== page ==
The European Commission’s new Net-Zero Industry Act aims to scale up manufacturing of clean technologies in the EU.
The new act aims to challenge state-backed competition from the United States and China and make sure that Europe is well-equipped for the clean-energy transition.
The Net-Zero Industry Act will strengthen the resilience and competitiveness of net-zero technologies manufacturing in the EU, and make energy systems more secure and sustainable. It will create better conditions to set up net-zero projects in Europe and attract investments, with the aim that the Union’s overall strategic net-zero technologies manufacturing capacity approaches or reaches at least 40 per cent of the Union’s deployment needs by 2030.
This will accelerate the progress towards the EU’s 2030 climate and energy targets and the transition to climate neutrality, while boosting the competitiveness of EU industry, creating quality jobs, and supporting the EU’s efforts to become energy independent.
“We need a regulatory environment that allows us to scale up the clean energy transition quickly,” said Ursula von der Leyen, president of the European Commission. “The Net-Zero Industry Act will do just that. It will create the best conditions for those sectors that are crucial for us to reach net-zero by 2050: technologies like wind turbines, heat pumps, solar panels, renewable hydrogen as well as CO2 storage. Demand is growing in Europe and globally, and we are acting now to make sure we can meet more of this demand with European supply.”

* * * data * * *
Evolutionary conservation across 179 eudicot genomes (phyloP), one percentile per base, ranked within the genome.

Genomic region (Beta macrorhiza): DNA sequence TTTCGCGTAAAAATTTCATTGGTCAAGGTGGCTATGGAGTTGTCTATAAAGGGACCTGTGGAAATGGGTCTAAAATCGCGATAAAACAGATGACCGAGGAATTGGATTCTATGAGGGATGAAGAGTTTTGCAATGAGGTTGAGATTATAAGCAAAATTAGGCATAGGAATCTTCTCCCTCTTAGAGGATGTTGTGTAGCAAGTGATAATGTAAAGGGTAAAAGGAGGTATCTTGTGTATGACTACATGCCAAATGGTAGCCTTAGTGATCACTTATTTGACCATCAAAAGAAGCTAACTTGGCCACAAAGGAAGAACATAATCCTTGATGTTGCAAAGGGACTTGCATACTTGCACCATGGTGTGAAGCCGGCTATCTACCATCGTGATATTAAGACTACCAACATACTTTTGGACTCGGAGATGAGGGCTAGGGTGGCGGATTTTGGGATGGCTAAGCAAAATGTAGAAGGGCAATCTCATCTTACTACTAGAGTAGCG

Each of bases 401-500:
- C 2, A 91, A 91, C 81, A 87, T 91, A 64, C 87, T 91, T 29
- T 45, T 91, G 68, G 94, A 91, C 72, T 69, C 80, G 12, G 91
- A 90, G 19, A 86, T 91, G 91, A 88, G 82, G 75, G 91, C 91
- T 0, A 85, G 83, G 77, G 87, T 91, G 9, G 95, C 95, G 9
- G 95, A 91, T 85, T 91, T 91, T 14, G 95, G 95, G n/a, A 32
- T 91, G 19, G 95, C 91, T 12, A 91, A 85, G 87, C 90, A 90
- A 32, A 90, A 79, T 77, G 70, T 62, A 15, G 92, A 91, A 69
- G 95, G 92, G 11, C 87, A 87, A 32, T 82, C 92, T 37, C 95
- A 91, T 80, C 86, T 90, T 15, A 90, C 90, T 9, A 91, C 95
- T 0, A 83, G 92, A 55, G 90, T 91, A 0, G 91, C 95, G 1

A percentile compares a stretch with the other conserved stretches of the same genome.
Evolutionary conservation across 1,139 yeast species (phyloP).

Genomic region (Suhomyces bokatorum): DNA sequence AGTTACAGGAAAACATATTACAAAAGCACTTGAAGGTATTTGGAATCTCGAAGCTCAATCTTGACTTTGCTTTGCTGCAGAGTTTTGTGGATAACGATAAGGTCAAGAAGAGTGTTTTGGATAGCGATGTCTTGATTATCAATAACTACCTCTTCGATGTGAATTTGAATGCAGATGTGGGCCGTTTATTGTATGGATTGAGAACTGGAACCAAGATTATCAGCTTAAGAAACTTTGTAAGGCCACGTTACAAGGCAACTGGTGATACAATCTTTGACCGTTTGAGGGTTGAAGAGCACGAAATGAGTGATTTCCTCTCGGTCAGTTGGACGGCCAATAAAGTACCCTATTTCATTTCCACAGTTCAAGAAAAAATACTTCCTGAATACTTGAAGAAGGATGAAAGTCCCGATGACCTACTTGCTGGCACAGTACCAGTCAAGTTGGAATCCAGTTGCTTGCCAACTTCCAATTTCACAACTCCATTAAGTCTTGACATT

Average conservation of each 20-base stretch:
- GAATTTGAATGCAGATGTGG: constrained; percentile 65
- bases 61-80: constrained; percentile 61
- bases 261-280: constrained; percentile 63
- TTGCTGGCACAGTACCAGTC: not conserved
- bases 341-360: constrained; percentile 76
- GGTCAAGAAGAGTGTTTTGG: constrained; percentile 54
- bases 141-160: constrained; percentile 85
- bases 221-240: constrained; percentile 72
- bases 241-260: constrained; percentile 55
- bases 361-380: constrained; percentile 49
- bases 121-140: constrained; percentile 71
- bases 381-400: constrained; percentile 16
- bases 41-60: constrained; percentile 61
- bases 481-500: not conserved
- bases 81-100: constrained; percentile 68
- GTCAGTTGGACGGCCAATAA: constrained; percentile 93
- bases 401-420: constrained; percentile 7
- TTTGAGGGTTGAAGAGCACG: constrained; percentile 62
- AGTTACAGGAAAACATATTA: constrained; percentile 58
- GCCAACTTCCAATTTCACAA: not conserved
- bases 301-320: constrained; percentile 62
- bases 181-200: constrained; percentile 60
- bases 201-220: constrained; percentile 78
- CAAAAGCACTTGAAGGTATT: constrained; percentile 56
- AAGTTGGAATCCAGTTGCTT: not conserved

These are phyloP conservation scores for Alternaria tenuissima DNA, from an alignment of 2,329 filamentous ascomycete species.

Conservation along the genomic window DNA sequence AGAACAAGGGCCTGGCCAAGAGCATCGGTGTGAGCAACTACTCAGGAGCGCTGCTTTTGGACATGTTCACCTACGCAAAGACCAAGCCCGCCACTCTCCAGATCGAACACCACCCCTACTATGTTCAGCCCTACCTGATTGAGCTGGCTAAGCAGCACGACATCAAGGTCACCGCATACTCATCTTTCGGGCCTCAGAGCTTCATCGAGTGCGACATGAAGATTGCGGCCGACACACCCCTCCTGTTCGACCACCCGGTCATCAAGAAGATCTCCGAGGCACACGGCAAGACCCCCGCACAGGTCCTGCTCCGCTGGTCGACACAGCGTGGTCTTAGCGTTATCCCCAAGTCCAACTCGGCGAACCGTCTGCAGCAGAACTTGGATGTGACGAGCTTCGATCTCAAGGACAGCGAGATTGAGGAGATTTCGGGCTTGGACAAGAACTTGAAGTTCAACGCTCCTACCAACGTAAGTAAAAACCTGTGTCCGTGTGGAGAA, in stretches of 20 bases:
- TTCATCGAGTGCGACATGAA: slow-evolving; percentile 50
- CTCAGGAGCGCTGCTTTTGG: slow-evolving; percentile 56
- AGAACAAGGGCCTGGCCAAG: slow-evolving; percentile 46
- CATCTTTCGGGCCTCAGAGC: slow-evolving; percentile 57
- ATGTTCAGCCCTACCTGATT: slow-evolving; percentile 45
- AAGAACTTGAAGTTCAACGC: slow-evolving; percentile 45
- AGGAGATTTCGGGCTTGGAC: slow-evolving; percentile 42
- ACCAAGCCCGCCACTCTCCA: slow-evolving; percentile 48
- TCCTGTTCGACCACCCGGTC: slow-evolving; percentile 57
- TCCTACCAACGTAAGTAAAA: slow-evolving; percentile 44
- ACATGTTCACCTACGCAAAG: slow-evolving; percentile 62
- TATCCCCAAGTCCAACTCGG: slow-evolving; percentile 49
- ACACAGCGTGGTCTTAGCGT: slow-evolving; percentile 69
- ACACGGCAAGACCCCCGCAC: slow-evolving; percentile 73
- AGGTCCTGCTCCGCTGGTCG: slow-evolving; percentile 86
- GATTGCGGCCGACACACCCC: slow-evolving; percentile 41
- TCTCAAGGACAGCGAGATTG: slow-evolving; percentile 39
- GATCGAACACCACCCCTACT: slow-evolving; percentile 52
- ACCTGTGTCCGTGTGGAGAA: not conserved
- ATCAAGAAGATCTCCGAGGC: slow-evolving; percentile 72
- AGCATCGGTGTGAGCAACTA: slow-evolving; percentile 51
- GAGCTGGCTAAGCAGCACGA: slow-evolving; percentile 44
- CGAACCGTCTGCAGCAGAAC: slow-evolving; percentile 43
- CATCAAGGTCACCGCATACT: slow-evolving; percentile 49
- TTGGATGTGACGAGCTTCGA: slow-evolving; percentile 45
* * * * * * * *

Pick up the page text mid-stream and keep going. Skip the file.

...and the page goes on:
Together with the proposal for a European Critical Raw Materials Act and the reform of the electricity market design, the Net-Zero Industry Act sets out a clear European framework to reduce the EU’s reliance on highly concentrated imports.
The act will boost manufacturing and help European industries producing green technologies such as solar and wind energy. The commission hopes to achieve its objectives by ensuring businesses obtain permits faster and says public tenders would be considered based on green criteria that could favour European companies.
“We will continue to trade with our partners. Not everything will be made in Europe but more should be made in Europe,” commission vice president Frans Timmermans, said.
Another new planned EU regulation aims to secure supplies of critical raw materials needed to make the most of the electrical products consumers use today, including smartphones.
Green technology production took on greater urgency after the United States announced a $370bn ‘buy American’ subsidy programme for tax credits and clean energy subsidies.
European businesses have warned that state subsidies elsewhere alongside lower energy bills could tempt EU companies to re-locate to Asia or North America, and officials have complained that the US state subsidies will discriminate against Europe’s industry.